Installing SharePoint Server 2010

 
 
By P. J. Connolly  |  Posted 2010-05-10 Email Print this article Print
 
 
 
 
 
 
 


 

Installing SharePoint Server 2010 from scratch via the interactive GUI took me a little more than an hour. Half of that time involved prep work to an existing Windows Server 2008 R2 machine, including setting up the Web server and database, and the remainder to the actual installation and setup of SharePoint. Both the preinstall and the install processes collect needed information when they start up, and for the most part, can be run unattended.

For my purposes, the GUI install was sufficient, but anyone with more than a handful of machines will want to take some extra time to set up a scripted installation that runs through Windows PowerShell; this method offers two advantages. The first is that you're guaranteed that your SharePoint servers will adhere to a standard configuration; the second bonus is that having the scripts in hand makes building a new server a much quicker process than trying to manually replicate settings.

Upgrading an existing SharePoint installation is much easier than one might imagine, thanks to new tools for the preupgrade phase and a thoughtfully designed ability to stage upgrade phases.

For starters, the "preupgradecheck" operation is available to run against instances of SharePoint Services 3.0 and SharePoint Server 2007, to give the upgrade team information on the health and upgrade suitability of the SharePoint farm and individual servers. The tool can identify problems such as missing dependencies, data orphans and schema problems without changing the current environment.

Upgrades to SharePoint can be done in place on machines meeting the requirements for SharePoint 2010; if issues arise, the installation can be restarted as necessary. Larger installations, and upgrades that involve moving SharePoint to a new server, can use database attachment. This takes a backup of the existing SharePoint database and attaches it to a SharePoint 2010 Web application. Before the database is modified to run with the 2010 application, administrators can use the supplied Test-SPContentDatabase cmdlet to verify data health from the application perspective, and identify issues such as missing site definitions or assemblies. The test cmdlet, like preupgradecheck, is read-only and can be run as often as needed until you're satisfied that the upgrade can proceed.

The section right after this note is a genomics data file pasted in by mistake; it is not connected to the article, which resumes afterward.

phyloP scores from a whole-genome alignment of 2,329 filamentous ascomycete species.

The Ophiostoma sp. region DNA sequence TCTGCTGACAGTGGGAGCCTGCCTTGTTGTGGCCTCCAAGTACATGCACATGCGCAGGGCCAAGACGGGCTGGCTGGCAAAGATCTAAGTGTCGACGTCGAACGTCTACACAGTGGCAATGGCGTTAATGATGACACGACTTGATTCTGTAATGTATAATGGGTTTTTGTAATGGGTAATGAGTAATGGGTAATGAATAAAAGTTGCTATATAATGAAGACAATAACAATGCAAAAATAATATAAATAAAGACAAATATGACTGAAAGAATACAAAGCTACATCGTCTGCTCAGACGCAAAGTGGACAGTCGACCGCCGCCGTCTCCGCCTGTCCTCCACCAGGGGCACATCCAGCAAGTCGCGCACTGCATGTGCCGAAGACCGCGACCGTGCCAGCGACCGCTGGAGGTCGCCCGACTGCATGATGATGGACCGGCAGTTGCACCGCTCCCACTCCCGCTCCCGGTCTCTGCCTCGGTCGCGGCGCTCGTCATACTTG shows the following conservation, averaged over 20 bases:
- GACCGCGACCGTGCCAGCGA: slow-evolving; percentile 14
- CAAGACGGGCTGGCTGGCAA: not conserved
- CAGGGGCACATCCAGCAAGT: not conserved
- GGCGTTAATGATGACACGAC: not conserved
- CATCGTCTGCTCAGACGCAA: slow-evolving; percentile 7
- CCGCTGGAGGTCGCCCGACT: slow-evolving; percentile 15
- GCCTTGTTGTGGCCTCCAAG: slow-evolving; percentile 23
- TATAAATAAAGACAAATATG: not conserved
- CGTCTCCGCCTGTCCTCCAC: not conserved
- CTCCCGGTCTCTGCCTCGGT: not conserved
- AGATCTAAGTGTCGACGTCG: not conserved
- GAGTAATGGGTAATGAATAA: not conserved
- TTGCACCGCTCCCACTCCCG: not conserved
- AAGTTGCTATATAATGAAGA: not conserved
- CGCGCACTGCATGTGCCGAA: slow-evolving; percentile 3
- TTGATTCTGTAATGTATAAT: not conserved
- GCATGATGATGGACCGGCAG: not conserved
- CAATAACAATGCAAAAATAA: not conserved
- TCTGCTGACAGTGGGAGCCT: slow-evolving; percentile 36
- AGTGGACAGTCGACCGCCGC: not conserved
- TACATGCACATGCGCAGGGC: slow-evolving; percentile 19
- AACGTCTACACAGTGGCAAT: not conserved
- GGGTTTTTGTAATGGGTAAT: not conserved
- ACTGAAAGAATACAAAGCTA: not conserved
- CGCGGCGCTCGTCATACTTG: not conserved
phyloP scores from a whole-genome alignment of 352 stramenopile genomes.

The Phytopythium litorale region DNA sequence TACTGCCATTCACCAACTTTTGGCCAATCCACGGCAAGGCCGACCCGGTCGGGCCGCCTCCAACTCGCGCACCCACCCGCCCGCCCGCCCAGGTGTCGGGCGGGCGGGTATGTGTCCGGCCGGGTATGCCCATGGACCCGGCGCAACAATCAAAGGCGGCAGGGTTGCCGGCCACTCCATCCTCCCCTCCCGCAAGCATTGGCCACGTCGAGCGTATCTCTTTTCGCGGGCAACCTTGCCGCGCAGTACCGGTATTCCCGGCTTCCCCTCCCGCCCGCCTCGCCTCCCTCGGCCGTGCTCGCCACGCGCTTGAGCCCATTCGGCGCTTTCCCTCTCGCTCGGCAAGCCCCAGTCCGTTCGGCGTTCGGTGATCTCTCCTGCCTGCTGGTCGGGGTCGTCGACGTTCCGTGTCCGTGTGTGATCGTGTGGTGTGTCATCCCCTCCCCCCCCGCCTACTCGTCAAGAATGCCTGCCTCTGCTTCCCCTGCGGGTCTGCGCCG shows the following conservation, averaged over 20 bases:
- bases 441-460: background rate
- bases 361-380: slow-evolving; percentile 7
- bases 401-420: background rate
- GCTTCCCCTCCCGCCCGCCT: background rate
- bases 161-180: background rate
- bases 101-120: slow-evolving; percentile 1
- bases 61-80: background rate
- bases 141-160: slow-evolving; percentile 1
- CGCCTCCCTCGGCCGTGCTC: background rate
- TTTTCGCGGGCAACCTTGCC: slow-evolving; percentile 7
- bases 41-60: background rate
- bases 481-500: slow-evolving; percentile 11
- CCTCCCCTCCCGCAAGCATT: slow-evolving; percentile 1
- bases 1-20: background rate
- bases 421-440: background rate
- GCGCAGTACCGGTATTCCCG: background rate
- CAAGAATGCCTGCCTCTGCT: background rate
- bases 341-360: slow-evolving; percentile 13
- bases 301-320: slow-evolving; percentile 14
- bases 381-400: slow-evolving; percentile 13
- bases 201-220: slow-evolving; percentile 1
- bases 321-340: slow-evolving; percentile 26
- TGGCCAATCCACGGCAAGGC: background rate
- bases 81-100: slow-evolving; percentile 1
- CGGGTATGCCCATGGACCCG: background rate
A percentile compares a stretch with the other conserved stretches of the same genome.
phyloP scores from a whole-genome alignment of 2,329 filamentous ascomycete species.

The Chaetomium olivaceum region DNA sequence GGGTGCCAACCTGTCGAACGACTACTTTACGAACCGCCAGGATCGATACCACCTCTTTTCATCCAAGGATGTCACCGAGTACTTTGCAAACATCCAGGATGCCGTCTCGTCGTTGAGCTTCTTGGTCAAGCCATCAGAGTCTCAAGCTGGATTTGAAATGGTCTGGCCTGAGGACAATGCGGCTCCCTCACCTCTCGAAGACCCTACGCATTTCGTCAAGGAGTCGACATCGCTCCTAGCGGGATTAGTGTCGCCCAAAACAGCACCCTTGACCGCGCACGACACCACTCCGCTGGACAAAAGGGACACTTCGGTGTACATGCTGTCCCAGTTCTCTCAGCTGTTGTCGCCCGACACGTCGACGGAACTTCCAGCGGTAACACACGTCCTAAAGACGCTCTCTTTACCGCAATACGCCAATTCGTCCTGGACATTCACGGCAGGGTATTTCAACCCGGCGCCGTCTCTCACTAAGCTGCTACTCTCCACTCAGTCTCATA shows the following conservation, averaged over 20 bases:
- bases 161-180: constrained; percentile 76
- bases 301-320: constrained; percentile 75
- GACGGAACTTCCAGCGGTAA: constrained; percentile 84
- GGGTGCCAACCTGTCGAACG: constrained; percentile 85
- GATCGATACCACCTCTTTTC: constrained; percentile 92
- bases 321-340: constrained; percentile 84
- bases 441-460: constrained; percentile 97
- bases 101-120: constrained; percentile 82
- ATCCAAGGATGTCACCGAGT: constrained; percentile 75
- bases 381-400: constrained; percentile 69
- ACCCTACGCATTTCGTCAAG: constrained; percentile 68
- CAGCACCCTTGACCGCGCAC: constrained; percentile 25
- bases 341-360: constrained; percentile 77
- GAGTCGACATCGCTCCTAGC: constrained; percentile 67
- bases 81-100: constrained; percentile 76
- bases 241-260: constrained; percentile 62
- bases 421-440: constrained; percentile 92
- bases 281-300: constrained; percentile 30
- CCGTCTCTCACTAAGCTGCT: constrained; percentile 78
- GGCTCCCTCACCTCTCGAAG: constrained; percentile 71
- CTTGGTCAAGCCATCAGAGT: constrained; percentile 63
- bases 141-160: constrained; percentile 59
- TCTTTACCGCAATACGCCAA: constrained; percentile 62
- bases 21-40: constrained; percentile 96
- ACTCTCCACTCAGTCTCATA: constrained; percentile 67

We all know that upgrades can be hard for both IT and users, but SharePoint 2010 offers many ways to ease the stress. On the back end, server administrators can mark databases as read-only during the upgrade, allowing users access while locking the databases against changes until the upgrade is complete.

SharePoint farm and server administrators can also upgrade a number of databases in parallel through multiple PowerShell sessions; this is limited only by what your SQL Server installation can support. Finally, alternate-access mapping can be used to direct traffic between a SharePoint 2010 farm and an existing SharePoint farm, using an HTTP "302" redirect; this allows for a gradual upgrade, which may be necessary when dealing with a truly monstrous amount of content.

The first complaint of users who are presented with an upgraded application is "it doesn't look like what I'm used to." In SharePoint 2010, that problem is solved. Upgraded databases are presented with their visual elements from the older platform until the site administrator decides it's time to switch. Along with the "2010" and "prior" modes, sites can also exist in a preview mode that allows site administrators to kick the tires and train users before committing to the full-blown SharePoint 2010 experience.

SharePoint 2010 is a remarkably flexible and powerful tool that nevertheless can be easily deployed, whether you're upgrading an existing installation or just beginning to work with it. With this release, Microsoft may have finally gotten it right.

 



 
 
 
 
P. J. Connolly began writing for IT publications in 1997 and has a lengthy track record in both news and reviews. Since then, he's built two test labs from scratch and earned a reputation as the nicest skeptic you'll ever meet. Before taking up journalism, P. J. was an IT manager and consultant in San Francisco with a knack for networking the Apple Macintosh, and his love for technology is exceeded only by his contempt for the flavor of the month. Speaking of which, you can follow P. J. on Twitter at pjc415, or drop him an email at pjc@eweek.com.
 
 
 
 
 
 
 

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